The House Spider is probably the best known and perhaps the most hated of the Irish spiders – it is fairly large and hairy with long legs. It varies in colour from pale to dark brown, with variable sooty markings on the abdomen. Male and female house spiders are similar in appearance, but males have a more slender abdomen and longer legs. Although often detested, the House Spider provides a service wherever it occurs, reducing the number of flies and other unwelcome insects from our homes, so they are “nature’s safest insecticides”. It makes a flat sheet-like silk web, typically with a tubular retreat at one corner. These webs can become fairly large when undisturbed. When an insect falls onto the web, the spider dashes out from its retreat, seizes the prey and returns to the retreat to consume the meal. Male House Spiders are usually seen more often than females, as they wander widely in search of a mate. After a male has found a female’s web he will stay with her for a number of weeks, mating with her repeatedly during this time. He then dies and the female eats him, the nutrients within the male contribute to the development of his young. The word ‘spider’ derives from the Old English word ‘spithra’, which means ‘spinner’. Spider webs have been used to heal wounds and staunch blood flow for many years. Found all over the world, the House Spider is common and widespread throughout Ireland and Europe.

 

 

Cellar Spider

Cellar-Spider

The cellar spider is commonly referred to as “daddy-long-legs” because of their very long, thin legs, and as their name implies, are found in dark and damp places like cellars and basements. The cellar spider seems to fare better in areas with higher relative humidity. Unlike other spider species, cellar spiders prefer to live within close proximity to one another, creating troublesome communities within human dwellings. These spiders build loose, irregular, tangled webs in corners, and hang upside down on the underside of them. The webs are not cleaned but rather new webs are continually added. This habit can result in extensive webbing in a relatively short time. When disturbed on its web, the cellar spider has the habit of rapidly shaking its body in a rotary movement to confuse and entangle the prey. Like most other spiders, cellar spiders are highly adaptive and successful predators. Their diet consists primarily of insects, which they lure and trap within their webs before encasing them in cocoons. When food supplies in their environment are insufficient, these spiders travel to other webs and pretend to be trapped insects. As the other spider attempts to catch and consume it, the cellar spider attacks the unsuspecting arachnid. They prefer to eat small moths, flies, mosquitoes and other insects or spiders that are found near their webs. Cellar spiders and their webs are usually found in dark and damp places, such as cellars, basements, and crawl spaces. They can also be found in the corners of garages, sheds, and warehouses, on eaves, windows and ceilings, and in closets, sink cabinets and bath-traps. Although, cellar spiders do possess fangs and there is a legend that they have the most potent venom of any spider, the length of these fangs are too short to penetrate human skin, therefore they are harmless to us.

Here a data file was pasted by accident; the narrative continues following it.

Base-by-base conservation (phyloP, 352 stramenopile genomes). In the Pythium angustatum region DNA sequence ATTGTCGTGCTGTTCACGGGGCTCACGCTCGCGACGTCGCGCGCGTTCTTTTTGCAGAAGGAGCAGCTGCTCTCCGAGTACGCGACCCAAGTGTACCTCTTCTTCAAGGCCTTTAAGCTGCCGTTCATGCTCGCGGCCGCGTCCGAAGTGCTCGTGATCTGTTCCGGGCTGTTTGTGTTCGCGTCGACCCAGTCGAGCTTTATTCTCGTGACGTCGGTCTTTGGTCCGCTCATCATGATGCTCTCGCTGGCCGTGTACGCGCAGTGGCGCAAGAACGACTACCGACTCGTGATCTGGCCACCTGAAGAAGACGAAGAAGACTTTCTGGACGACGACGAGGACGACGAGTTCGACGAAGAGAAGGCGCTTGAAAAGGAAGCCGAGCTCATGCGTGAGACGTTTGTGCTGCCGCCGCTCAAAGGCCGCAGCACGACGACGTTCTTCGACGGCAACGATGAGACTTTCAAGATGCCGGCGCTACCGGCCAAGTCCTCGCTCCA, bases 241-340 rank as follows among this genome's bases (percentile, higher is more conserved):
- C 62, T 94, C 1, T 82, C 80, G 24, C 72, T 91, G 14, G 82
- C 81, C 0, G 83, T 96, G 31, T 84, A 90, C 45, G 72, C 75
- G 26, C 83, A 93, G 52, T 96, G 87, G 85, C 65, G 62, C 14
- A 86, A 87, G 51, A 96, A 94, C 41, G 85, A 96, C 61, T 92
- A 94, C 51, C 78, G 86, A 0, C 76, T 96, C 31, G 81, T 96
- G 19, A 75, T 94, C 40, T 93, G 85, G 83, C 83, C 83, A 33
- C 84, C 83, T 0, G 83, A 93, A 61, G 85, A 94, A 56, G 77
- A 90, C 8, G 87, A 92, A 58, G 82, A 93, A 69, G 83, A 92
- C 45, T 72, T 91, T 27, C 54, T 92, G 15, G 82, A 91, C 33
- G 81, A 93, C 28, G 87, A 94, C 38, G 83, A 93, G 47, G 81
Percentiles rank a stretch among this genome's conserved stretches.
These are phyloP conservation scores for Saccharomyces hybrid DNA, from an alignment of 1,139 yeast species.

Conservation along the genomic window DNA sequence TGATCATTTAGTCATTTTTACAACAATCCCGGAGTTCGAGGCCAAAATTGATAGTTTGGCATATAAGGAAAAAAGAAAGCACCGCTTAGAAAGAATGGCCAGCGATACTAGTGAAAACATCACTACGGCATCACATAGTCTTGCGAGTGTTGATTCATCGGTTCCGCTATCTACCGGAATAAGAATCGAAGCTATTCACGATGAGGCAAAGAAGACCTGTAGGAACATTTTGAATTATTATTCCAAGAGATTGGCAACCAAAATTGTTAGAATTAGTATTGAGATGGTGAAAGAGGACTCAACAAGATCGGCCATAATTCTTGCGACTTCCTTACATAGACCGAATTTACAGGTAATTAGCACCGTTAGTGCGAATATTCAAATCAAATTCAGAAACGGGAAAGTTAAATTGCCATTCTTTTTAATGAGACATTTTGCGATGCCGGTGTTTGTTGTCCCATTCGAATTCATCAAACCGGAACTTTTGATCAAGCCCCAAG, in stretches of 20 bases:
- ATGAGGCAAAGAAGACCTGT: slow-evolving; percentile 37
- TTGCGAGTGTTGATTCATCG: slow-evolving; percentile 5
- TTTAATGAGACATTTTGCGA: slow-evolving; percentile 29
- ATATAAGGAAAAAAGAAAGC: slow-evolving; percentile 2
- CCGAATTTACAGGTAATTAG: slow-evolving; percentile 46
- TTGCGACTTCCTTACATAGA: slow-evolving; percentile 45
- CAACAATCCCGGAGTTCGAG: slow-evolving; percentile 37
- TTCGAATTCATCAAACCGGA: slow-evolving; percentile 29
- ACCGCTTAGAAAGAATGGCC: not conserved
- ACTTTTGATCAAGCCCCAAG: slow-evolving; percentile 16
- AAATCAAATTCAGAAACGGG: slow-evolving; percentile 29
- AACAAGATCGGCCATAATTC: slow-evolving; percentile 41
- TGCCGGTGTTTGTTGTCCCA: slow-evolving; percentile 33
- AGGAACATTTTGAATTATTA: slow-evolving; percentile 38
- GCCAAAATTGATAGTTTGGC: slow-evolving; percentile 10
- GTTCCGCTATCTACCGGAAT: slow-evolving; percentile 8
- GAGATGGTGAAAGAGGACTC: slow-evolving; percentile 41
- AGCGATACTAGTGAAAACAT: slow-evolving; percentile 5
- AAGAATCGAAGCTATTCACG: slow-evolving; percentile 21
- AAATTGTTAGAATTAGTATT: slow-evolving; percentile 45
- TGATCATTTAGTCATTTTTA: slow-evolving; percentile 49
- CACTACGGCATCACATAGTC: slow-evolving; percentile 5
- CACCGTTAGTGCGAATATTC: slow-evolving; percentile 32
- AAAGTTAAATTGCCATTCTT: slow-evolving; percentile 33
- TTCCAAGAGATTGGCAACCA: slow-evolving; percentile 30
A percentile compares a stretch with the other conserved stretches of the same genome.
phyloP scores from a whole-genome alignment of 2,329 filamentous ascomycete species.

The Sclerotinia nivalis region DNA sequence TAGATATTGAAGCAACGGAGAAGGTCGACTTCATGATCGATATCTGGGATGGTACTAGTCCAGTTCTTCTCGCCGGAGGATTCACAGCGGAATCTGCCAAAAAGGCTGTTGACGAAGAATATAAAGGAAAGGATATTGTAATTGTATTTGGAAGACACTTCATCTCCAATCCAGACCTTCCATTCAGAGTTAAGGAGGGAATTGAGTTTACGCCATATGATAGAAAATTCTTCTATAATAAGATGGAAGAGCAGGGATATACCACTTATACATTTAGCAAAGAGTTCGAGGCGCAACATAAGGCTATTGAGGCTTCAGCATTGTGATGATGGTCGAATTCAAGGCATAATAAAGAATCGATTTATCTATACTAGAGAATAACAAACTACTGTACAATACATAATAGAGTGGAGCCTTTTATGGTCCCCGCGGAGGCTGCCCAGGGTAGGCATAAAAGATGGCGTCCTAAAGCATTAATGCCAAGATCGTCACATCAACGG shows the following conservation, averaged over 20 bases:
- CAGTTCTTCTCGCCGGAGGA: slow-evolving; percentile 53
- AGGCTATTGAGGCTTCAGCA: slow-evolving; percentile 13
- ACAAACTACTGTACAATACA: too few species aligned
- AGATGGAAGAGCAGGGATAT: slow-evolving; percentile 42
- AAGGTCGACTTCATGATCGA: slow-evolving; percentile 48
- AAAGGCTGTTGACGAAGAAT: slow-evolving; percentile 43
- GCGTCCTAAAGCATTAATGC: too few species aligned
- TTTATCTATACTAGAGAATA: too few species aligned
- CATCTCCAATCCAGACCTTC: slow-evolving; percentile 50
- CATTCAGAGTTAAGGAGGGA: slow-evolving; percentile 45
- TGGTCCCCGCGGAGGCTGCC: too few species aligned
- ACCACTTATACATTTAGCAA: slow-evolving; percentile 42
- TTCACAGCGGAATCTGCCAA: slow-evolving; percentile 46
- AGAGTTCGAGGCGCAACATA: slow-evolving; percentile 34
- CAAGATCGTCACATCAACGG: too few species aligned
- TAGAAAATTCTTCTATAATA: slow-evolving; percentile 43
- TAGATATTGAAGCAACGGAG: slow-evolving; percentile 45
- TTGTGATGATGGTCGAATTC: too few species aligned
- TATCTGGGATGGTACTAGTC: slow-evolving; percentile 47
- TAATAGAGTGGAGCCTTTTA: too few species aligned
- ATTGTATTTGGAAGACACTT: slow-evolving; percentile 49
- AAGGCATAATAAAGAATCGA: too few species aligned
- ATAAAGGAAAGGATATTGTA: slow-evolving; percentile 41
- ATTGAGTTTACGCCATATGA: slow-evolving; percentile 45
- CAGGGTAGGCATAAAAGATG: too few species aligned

Green Orb-Weaver Spider

Green Orb-Weaver Spider

The Green Orb-Weaver Spider (5-7mm in length), as the name suggests, has a bright green abdomen and a yellow or reddish coloured head. Just above the spinners (the tail end) it has a bright red spot. This is more obvious on young spiders and can only be seen from underneath the spider. Freshly hatched spiderlings are red, and change to brown before the autumn. Despite it’s almost fluorescent colour the Green Orb-Weaver Spider can remain very well camouflaged amongst vegetation. It is only when it strays from its normal habitat that it get noticed. It is a common native species that is found throughout the UK and northern Europe.

Nursery Web Spider

 

Nursery Web Spider

Members of this family of spiders (12-15mm long) are active hunters with good vision. The Nursery Web Spider hunts amongst low vegetation as well as on the ground. When detecting prey, they characteristically rest on vegetation with the first two pairs of legs together, held out at an angle. During courtship, the male Nursery Web Spider presents the female with a ‘nuptial gift’ in the form of an insect wrapped in silk. Until fairly recently, this gift was thought to protect the male from becoming the female’s next meal. Research has shown, however, that the gift entices the female to mate, and what’s more, the size of the gift is related to how long the female will mate with a male. The larger the gift, the longer copulation will last and so more eggs will be fertilized by more ‘generous’ males bringing larger gifts. Female spiders belonging to this family produce very large egg sacs, which they carry around beneath their body. When the time for the spiderlings to emerge approaches, the female deposits the egg sac on a leaf and spins a protective silk ‘nursery web’ around it. She then opens the egg sac slightly, and stands guard until the spiderlings emerge. These spiders are large, brown and hairy and are often confused with the Wolf Spider. Unlike the wolf spiders, which have two very prominent eyes in addition to the other six, the eyes of the nursery web spiders are more or less the same size. Many species are able to walk on the surface of still bodies of water, and may even dive beneath the surface for a time to escape enemies. These spiders are venomous & can bite you but they are not dangerous. There bite is similar to an ant bite resulting in some very mild swelling for a few days.